Examining Kyrie Irving's Return So Far
A fractured kneecap doesn't sound like anything I ever want to experience in my life. But, after suffering a grade 3 shoulder separation in college I know one thing: that almost every injury has its positives.
Take Kyrie Irving, for example.
Sure, the Cleveland Cavaliers point guard is still shaking off some rust. He's shooting 39.7% from the field and 24% from deep in limited minutes (22.8 per game). That's nothing to be too excited about, but it isn't something to worry about either.
Irving shot over 45% from the field and over 40% from three a year ago, and he's never shot worse than 43% from the field or 35% from beyond the arc. His shot's going to be there -- we know this. And if we needed any reassurance, Irving has given that to us in the form of both his free throw shooting and his performance against the Raptors a few nights ago.
Monday night, against Kyle Lowry and a solid Toronto defense, Irving went off for 25 points, 8 assists and 6 rebounds in just under 29 minutes. More importantly, Irving found that beautiful stroke we all know and love as he finished the game 10 of 16 from the field, 2 of 5 from deep and a perfect 3 for 3 from the charity stripe.
Prior to Monday, Irving had failed to have one game in which he had more than 7 field goals despite taking 12 or more in all but one game. He even missed every single one of his three-point attempts in three of his first five games back.
But as I alluded to, the one constant that surely had he, fans and fantasy owners as confident as ever was not only his proven numbers in years past but his present free throw shooting success.
In his first four games back, Uncle Drew put on a free throw shooting clinic, going 14 for 14 from the free throw line prior to going a mediocre (for his standards) 5 of 7 against the Magic. So, if you've been keeping track, that's 22 of 24 on the season thus far -- or 91.7%.
I know it's early, but if he can sustain that kind of production from the line, he'd be in for a career best not only in free throw percentage but free throws made and attempted per 36 minutes. In his six games, Irving is taking 6.3 free throw attempts per 36 minutes and hitting on 5.8 of those. Those would both be career highs by over a make and attempt per three quarters of action.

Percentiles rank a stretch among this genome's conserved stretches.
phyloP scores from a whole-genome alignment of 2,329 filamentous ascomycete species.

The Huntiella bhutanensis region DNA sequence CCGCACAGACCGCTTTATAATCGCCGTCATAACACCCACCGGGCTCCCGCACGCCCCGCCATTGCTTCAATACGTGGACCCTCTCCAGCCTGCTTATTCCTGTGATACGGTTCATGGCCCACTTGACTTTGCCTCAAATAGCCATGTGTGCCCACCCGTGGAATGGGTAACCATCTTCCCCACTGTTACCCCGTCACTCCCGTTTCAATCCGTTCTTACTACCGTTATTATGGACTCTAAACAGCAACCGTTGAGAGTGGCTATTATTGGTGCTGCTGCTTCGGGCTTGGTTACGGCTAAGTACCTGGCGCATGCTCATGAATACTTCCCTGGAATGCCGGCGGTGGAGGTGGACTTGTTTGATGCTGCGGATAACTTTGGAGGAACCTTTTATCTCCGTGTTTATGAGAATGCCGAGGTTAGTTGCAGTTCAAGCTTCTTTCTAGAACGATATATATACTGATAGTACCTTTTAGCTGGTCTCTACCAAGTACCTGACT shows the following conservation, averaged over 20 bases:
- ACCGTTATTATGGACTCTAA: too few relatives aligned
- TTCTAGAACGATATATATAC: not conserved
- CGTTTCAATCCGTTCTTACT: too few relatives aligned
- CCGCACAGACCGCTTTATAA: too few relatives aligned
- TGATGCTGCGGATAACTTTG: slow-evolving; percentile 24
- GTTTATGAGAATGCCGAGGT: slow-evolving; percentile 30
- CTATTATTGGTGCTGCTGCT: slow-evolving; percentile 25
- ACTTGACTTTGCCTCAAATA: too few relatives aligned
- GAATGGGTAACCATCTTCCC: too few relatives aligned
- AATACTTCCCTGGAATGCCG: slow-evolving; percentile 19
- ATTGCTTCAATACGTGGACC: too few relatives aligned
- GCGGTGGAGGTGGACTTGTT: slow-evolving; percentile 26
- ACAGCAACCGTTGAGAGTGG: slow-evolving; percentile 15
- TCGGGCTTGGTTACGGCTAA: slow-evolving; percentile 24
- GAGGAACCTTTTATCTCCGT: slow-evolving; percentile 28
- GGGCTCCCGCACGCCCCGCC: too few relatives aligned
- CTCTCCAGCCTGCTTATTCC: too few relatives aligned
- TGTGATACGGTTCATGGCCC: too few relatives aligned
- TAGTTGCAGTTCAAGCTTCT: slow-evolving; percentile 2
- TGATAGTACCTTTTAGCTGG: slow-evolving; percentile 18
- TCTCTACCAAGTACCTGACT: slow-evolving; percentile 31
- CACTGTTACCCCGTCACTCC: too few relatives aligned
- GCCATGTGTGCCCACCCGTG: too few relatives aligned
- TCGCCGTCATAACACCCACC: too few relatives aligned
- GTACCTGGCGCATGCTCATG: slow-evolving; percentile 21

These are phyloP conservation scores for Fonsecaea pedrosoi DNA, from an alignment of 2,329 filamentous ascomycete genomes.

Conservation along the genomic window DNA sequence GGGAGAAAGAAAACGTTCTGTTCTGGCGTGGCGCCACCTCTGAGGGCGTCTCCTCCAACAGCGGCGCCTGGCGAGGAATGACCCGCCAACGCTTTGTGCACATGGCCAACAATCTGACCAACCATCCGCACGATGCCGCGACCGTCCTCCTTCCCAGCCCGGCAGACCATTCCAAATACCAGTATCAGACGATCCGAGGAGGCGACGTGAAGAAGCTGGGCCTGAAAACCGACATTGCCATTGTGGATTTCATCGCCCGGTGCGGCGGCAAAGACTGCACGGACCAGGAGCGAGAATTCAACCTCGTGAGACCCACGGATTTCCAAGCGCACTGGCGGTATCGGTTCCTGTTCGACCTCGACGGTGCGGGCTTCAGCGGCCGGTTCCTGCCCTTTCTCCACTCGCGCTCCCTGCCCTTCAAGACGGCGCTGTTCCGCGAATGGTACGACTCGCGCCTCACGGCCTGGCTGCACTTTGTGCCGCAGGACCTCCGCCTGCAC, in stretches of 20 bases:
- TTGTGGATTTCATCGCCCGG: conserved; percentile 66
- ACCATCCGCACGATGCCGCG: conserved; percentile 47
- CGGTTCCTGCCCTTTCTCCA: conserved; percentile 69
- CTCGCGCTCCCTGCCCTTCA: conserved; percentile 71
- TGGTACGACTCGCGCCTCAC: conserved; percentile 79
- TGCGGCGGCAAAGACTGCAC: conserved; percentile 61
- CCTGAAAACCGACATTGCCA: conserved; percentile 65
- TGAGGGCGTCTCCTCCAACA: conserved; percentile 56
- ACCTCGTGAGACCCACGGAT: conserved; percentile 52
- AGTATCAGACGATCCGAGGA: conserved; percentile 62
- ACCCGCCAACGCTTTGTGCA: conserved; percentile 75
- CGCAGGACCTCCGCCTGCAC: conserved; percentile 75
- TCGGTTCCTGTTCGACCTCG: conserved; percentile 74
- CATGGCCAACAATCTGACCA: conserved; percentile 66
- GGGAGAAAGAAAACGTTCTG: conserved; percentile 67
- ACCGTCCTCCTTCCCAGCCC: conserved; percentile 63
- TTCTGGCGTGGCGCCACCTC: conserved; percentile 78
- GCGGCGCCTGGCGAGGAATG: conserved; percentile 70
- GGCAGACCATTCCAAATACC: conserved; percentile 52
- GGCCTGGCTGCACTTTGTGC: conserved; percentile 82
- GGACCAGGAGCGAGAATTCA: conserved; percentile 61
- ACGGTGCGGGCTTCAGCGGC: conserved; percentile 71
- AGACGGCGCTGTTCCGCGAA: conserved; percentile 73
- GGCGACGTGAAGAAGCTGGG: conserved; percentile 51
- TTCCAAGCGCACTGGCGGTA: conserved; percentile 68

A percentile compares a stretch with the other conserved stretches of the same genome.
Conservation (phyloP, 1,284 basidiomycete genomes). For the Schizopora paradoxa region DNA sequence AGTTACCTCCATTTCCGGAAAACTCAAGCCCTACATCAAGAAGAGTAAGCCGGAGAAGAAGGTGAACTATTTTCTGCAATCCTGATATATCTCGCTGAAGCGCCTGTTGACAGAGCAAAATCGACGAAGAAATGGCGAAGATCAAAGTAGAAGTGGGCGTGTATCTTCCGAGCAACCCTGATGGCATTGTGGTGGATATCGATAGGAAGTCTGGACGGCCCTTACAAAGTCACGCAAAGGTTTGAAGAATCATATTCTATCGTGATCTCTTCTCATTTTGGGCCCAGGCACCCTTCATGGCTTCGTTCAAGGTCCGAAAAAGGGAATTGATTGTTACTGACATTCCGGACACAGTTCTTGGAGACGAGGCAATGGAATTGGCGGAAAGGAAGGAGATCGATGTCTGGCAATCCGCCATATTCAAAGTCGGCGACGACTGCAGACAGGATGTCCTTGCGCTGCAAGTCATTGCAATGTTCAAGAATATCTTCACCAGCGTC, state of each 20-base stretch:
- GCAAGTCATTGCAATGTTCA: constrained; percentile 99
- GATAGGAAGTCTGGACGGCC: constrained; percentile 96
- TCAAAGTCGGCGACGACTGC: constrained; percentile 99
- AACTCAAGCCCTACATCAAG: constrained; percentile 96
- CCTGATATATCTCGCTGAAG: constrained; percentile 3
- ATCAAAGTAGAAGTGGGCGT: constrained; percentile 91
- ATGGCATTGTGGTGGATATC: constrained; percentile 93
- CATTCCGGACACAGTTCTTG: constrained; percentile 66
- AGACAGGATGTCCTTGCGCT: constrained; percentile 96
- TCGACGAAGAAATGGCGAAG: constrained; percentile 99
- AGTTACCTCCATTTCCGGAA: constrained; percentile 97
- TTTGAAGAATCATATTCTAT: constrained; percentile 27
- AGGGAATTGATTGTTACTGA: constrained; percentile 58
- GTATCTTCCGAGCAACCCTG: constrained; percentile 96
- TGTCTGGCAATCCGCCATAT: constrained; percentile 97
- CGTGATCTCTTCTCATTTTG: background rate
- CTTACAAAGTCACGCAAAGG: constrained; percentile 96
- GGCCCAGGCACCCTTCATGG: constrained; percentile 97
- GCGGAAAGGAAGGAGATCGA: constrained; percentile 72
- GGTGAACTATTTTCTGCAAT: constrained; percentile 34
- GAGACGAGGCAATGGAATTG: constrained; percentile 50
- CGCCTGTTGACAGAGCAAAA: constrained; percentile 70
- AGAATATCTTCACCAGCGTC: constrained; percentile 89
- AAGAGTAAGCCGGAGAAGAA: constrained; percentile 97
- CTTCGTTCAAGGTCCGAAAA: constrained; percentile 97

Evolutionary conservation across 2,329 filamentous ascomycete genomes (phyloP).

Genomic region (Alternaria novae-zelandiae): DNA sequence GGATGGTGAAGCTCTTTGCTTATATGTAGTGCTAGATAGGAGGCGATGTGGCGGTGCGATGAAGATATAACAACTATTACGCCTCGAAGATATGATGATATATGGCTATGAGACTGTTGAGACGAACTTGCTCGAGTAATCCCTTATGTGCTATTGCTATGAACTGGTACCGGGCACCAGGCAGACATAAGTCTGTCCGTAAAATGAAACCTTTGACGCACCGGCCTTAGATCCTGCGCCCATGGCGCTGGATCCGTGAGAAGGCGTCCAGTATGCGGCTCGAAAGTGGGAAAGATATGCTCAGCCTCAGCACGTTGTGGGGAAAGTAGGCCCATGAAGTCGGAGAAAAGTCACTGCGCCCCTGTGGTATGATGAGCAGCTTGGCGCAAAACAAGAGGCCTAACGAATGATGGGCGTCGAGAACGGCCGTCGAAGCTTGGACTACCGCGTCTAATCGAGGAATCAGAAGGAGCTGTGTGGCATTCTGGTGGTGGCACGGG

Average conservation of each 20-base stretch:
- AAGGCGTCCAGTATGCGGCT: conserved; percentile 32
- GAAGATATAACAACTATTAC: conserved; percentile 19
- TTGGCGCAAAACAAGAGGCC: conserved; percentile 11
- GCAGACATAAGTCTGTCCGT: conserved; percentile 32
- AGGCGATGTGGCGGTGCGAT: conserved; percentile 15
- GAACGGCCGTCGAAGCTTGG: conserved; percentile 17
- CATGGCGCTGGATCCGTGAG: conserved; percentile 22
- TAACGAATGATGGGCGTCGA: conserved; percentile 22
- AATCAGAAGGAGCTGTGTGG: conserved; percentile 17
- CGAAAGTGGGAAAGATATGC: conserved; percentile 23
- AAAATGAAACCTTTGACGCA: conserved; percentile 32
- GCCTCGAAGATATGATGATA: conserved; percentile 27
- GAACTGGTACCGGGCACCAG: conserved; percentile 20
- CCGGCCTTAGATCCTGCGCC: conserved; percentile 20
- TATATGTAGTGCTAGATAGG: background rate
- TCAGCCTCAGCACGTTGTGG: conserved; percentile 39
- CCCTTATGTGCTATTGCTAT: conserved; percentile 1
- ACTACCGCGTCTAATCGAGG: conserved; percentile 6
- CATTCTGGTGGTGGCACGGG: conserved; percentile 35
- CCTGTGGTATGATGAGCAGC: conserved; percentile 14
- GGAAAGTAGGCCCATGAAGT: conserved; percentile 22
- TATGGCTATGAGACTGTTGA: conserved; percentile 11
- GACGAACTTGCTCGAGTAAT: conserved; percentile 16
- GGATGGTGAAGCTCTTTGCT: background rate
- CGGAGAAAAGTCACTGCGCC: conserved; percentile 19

Clearly, Irving has had a lot of time to work on the little ins and outs of his shot, especially while stationary at the line. But this also shows that maybe we're in for a more aggressive, playmaking Kyrie this year.
A Time for Reflection
From my own experience, it's not very hard to get out there and work on one of the few things you can do on the basketball court. What's hard, at times, is watching the games and wishing you were out there, telling yourself, "Man, if I was out there I'd be tearing it up right now."
However, from that same thing that breeds a sense of depression or negativity also springs hope and positivity.
When you have the time to sit back and watch the game, watch your team and how they play, you get an even better understanding of what it is that's missing. You see where exactly you fit into the equation and where you can help the team improve upon your return.
It's also at this point that one can discover an even greater drive to get better in order to accomplish feats and goals. I can't tell you this from asking Kyrie directly, but it seems as though he's done a lot of thinking and examining his -- as well as his team's -- game.
He's come out this season with an apparent aggressiveness and purpose. Not only is he taking the most free throw attempts (in 36 minutes) than he ever has but he's also taking on a much bigger role for the Cavaliers, despite his current ( or recent) minutes restriction.
For starters, he's scored in double figures in five of his six games, mind you in merely 22.8 minutes per contest. He's also scoring the most points per 36 that he's scored over the course of his young career.
We all know that Irving can score, but he's also shown flashes of things yet to come in his four-plus NBA seasons.
He's averaging a career high 6.6 assists per 36 while averaging a career low 2.1 turnovers per 36. His Assist Percentage of 34.1% is the highest since his rookie year (when Anderson Varejao was the next best player on his team) and is actually higher than LeBron's to date. His Turnover Percentage of 8.3% is a full 3.5% better than his prior career best, so clearly Irving has worked on much more than just shooting.
And he's doing a lot to put it to good use.
A New Leader
Irving currently sports a career high Usage Percentage of 32% and has had a Usage of at least 30% in five of six games. That's second on the Cavs to only King James himself.
That's not nearly as eye opening as this graphic though.
|On-Court Splits||Usage Rate||Assist Percentage|
According to NBAwowy.com, when all three stars are on the floor, Irving has the Assist and Usage Percentage lead by a sizable margin.
As this shows, Irving has taken a lot of the playmaking and ball-handling load off of James. LeBron's seen his Usage and Assist Percentages drop by over 10% each, and with Irving on the floor, his Usage is even lower than that of even Kevin Love for what appears to be obvious offensive spacing reasons.
Maybe -- just maybe -- this means more rest for James down the stretch. This might also mean that Irving is ready for the big leadership role that has been expected of him in Cleveland.
So, in summary, I'd say Irving's return has been nothing short of promising to this point and that it's telling us to watch for a huge 2016 from the star point guard.